Do you need to replace or repair your roof yourself?

A new roof is an expensive affair. It’s rarely less than a four-figure job, and costs can run as high as $45,000. Of course, given the importance of a roof to a home, you shouldn’t skimp on repairs, but it would certainly be nice to save. Which leads to the thought: can repairing/replacing your roof be a DIY project? Should you even consider doing your own roofing?

Here’s when you should and shouldn’t, and what you need to know about roof replacements and repairs to help you decide.

DIY roof advantages and disadvantages

When considering a DIY roof replacement, here are some of the pros and cons to weigh.

Pro: You save money

Every time you can do a home improvement project yourself, you save on labor costs. And with roofs, the labor costs are significant — often totaling 60 percent of the price tag, according to HomeAdvisor. According to the latest American Home Survey from the US Census Bureau, the average cost estimate to have your roof replaced by a professional is $9,079, versus $5,036 to do it yourself. Therefore, it can save you almost half if you go it alone.

Pro: You don’t have to wait

If you sooner or later need a repair – see leaks, feel drafts or see kinks – waiting for a contractor may not be a luxury for you. (And rest assured that some companies charge more for emergency service.) Doing it yourself can quickly solve the problem, limit damage, and protect your home.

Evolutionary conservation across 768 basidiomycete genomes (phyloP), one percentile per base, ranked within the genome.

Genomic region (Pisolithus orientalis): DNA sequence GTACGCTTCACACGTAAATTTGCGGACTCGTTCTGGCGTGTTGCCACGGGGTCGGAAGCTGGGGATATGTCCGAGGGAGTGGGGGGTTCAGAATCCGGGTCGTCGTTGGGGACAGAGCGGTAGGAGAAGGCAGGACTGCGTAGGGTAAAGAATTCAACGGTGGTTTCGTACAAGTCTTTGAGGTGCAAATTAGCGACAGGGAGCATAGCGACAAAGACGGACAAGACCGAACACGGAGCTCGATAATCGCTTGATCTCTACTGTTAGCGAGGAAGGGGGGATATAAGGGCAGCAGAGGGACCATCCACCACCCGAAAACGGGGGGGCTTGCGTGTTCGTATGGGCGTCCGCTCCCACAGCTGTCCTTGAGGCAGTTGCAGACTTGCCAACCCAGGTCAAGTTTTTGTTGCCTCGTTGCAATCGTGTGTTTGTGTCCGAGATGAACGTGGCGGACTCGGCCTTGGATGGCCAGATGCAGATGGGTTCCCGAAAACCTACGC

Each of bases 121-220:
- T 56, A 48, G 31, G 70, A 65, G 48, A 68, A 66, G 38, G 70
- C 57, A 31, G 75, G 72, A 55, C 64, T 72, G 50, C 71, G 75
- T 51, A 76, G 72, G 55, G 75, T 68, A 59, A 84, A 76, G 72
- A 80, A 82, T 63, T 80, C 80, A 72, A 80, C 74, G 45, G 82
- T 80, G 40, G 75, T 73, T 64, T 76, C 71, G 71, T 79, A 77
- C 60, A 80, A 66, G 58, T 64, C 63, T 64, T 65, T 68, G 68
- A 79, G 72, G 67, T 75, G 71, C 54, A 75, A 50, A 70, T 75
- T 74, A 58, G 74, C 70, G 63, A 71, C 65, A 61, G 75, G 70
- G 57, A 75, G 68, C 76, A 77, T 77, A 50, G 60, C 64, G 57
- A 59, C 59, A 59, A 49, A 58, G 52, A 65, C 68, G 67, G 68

Con: Roofing is dangerous

At the risk of saying the obvious, roofing takes place high and if you fall, it’s a long way down. You may think you have a fear of heights, but crossing your roof can be tricky, especially if it has a steep slope or multiple levels. You also need to be in good shape, as bending, climbing and dragging are required all the time – often in hot or windy conditions.

Con: Roofing is difficult

Being a roofer requires strength and agility: 75 pounds of bench press at the gym isn’t the same as lifting 75-pound packages of shingles up a rickety ladder. And while roofing itself isn’t brain surgery, there are many steps involved and you could be in for some surprises along the way — like discovering serious structural damage to the roof after you remove the old shingles.

You’ll also need some specialized tools to make the job easier and faster – such as a roofing nailer, air compressor, air hose, caulking gun, extension ladder and clippings, to name a few. Be prepared to drag many of them up the ladder as well.

Can you replace a roof yourself?